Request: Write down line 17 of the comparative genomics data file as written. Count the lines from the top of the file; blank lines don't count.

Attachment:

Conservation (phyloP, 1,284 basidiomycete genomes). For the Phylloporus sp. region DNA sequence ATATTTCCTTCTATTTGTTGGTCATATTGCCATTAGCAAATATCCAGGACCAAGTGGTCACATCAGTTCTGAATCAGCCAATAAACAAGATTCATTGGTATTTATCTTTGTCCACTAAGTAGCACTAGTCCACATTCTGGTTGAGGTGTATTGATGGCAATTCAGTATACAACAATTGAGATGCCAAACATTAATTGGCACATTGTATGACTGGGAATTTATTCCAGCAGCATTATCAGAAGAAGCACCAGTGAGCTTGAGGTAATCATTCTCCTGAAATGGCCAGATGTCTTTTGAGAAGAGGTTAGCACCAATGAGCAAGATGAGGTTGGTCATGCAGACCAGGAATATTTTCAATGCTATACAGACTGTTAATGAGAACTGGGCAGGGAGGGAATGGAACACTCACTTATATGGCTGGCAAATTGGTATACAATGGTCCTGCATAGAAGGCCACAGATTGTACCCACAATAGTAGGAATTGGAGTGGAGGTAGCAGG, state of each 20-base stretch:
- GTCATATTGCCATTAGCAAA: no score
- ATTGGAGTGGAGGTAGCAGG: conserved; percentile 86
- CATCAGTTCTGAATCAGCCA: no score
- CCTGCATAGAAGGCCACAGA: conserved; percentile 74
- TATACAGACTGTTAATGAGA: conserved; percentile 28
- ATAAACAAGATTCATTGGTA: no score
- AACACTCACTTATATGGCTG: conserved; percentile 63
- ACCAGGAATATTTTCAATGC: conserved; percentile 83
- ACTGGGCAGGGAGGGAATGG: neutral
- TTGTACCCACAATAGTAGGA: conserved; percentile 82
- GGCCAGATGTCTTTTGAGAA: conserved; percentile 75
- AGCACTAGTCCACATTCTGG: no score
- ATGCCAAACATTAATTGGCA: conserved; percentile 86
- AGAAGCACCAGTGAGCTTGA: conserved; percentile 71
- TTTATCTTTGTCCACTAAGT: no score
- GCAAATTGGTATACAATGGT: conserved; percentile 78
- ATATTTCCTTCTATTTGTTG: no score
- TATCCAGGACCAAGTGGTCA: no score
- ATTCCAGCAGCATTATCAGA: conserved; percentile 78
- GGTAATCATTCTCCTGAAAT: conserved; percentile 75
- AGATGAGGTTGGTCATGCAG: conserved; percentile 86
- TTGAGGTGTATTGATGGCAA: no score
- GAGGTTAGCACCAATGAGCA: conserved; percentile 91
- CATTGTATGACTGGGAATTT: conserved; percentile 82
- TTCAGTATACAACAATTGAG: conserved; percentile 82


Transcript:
- GCAAATTGGTATACAATGGT: conserved; percentile 78